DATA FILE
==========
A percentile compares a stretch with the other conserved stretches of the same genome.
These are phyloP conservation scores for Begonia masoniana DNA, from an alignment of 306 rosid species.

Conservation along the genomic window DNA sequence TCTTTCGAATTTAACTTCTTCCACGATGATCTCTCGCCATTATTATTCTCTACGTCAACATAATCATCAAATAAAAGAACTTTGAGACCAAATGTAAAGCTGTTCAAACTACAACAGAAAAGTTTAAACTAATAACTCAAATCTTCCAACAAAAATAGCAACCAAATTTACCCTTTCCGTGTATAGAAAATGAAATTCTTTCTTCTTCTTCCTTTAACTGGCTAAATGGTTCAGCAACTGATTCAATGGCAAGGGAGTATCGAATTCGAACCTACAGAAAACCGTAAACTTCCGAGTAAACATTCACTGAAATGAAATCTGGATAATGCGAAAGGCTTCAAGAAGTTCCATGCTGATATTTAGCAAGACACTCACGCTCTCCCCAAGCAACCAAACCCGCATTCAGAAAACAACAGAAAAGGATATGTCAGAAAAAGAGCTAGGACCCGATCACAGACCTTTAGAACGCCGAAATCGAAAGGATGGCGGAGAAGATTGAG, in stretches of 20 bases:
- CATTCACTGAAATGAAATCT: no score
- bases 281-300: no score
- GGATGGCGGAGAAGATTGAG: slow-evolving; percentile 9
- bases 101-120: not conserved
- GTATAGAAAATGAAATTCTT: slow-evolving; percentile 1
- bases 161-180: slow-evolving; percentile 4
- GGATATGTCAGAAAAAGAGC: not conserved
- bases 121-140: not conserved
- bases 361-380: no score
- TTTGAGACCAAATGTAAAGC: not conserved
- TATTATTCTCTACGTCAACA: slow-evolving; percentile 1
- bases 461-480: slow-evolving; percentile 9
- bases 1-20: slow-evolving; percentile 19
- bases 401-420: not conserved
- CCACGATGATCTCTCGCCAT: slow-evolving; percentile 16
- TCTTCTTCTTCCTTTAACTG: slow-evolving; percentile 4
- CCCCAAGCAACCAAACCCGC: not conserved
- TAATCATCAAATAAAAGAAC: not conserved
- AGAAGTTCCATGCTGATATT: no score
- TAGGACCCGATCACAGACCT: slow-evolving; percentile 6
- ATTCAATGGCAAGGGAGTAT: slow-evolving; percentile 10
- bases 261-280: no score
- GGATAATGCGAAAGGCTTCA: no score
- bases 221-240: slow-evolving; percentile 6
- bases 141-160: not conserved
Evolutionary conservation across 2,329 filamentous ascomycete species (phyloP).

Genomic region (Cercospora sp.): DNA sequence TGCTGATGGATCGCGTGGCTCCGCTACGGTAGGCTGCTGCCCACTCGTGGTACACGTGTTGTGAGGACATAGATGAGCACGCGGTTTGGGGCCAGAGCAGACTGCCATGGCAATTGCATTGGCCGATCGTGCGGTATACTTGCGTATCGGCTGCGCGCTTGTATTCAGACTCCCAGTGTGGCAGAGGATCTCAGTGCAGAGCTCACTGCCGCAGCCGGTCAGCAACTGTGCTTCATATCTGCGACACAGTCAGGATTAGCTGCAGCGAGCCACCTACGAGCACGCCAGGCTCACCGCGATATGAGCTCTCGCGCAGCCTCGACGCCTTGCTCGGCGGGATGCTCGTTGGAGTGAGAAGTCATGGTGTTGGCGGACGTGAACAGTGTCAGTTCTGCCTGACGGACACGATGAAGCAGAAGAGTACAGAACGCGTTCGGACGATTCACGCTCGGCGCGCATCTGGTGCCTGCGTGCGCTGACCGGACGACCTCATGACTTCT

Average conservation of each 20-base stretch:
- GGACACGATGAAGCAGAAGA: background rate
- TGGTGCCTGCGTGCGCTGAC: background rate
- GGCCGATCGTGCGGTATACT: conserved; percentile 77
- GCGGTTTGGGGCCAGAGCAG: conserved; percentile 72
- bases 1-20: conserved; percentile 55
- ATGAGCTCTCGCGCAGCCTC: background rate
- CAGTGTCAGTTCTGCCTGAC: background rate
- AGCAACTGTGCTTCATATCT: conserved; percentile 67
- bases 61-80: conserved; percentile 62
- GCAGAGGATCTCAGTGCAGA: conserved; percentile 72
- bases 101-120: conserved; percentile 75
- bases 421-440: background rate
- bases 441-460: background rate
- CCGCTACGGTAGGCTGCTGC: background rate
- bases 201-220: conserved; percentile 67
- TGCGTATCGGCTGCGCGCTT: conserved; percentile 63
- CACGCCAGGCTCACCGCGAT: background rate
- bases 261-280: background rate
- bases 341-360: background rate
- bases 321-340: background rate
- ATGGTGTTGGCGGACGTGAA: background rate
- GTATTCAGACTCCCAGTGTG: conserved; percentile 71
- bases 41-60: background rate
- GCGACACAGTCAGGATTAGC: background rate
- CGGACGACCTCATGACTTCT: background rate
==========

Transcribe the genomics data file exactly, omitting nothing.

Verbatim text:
A percentile compares a stretch with the other conserved stretches of the same genome.
These are phyloP conservation scores for Begonia masoniana DNA, from an alignment of 306 rosid species.

Conservation along the genomic window DNA sequence TCTTTCGAATTTAACTTCTTCCACGATGATCTCTCGCCATTATTATTCTCTACGTCAACATAATCATCAAATAAAAGAACTTTGAGACCAAATGTAAAGCTGTTCAAACTACAACAGAAAAGTTTAAACTAATAACTCAAATCTTCCAACAAAAATAGCAACCAAATTTACCCTTTCCGTGTATAGAAAATGAAATTCTTTCTTCTTCTTCCTTTAACTGGCTAAATGGTTCAGCAACTGATTCAATGGCAAGGGAGTATCGAATTCGAACCTACAGAAAACCGTAAACTTCCGAGTAAACATTCACTGAAATGAAATCTGGATAATGCGAAAGGCTTCAAGAAGTTCCATGCTGATATTTAGCAAGACACTCACGCTCTCCCCAAGCAACCAAACCCGCATTCAGAAAACAACAGAAAAGGATATGTCAGAAAAAGAGCTAGGACCCGATCACAGACCTTTAGAACGCCGAAATCGAAAGGATGGCGGAGAAGATTGAG, in stretches of 20 bases:
- CATTCACTGAAATGAAATCT: no score
- bases 281-300: no score
- GGATGGCGGAGAAGATTGAG: slow-evolving; percentile 9
- bases 101-120: not conserved
- GTATAGAAAATGAAATTCTT: slow-evolving; percentile 1
- bases 161-180: slow-evolving; percentile 4
- GGATATGTCAGAAAAAGAGC: not conserved
- bases 121-140: not conserved
- bases 361-380: no score
- TTTGAGACCAAATGTAAAGC: not conserved
- TATTATTCTCTACGTCAACA: slow-evolving; percentile 1
- bases 461-480: slow-evolving; percentile 9
- bases 1-20: slow-evolving; percentile 19
- bases 401-420: not conserved
- CCACGATGATCTCTCGCCAT: slow-evolving; percentile 16
- TCTTCTTCTTCCTTTAACTG: slow-evolving; percentile 4
- CCCCAAGCAACCAAACCCGC: not conserved
- TAATCATCAAATAAAAGAAC: not conserved
- AGAAGTTCCATGCTGATATT: no score
- TAGGACCCGATCACAGACCT: slow-evolving; percentile 6
- ATTCAATGGCAAGGGAGTAT: slow-evolving; percentile 10
- bases 261-280: no score
- GGATAATGCGAAAGGCTTCA: no score
- bases 221-240: slow-evolving; percentile 6
- bases 141-160: not conserved
Evolutionary conservation across 2,329 filamentous ascomycete species (phyloP).

Genomic region (Cercospora sp.): DNA sequence TGCTGATGGATCGCGTGGCTCCGCTACGGTAGGCTGCTGCCCACTCGTGGTACACGTGTTGTGAGGACATAGATGAGCACGCGGTTTGGGGCCAGAGCAGACTGCCATGGCAATTGCATTGGCCGATCGTGCGGTATACTTGCGTATCGGCTGCGCGCTTGTATTCAGACTCCCAGTGTGGCAGAGGATCTCAGTGCAGAGCTCACTGCCGCAGCCGGTCAGCAACTGTGCTTCATATCTGCGACACAGTCAGGATTAGCTGCAGCGAGCCACCTACGAGCACGCCAGGCTCACCGCGATATGAGCTCTCGCGCAGCCTCGACGCCTTGCTCGGCGGGATGCTCGTTGGAGTGAGAAGTCATGGTGTTGGCGGACGTGAACAGTGTCAGTTCTGCCTGACGGACACGATGAAGCAGAAGAGTACAGAACGCGTTCGGACGATTCACGCTCGGCGCGCATCTGGTGCCTGCGTGCGCTGACCGGACGACCTCATGACTTCT

Average conservation of each 20-base stretch:
- GGACACGATGAAGCAGAAGA: background rate
- TGGTGCCTGCGTGCGCTGAC: background rate
- GGCCGATCGTGCGGTATACT: conserved; percentile 77
- GCGGTTTGGGGCCAGAGCAG: conserved; percentile 72
- bases 1-20: conserved; percentile 55
- ATGAGCTCTCGCGCAGCCTC: background rate
- CAGTGTCAGTTCTGCCTGAC: background rate
- AGCAACTGTGCTTCATATCT: conserved; percentile 67
- bases 61-80: conserved; percentile 62
- GCAGAGGATCTCAGTGCAGA: conserved; percentile 72
- bases 101-120: conserved; percentile 75
- bases 421-440: background rate
- bases 441-460: background rate
- CCGCTACGGTAGGCTGCTGC: background rate
- bases 201-220: conserved; percentile 67
- TGCGTATCGGCTGCGCGCTT: conserved; percentile 63
- CACGCCAGGCTCACCGCGAT: background rate
- bases 261-280: background rate
- bases 341-360: background rate
- bases 321-340: background rate
- ATGGTGTTGGCGGACGTGAA: background rate
- GTATTCAGACTCCCAGTGTG: conserved; percentile 71
- bases 41-60: background rate
- GCGACACAGTCAGGATTAGC: background rate
- CGGACGACCTCATGACTTCT: background rate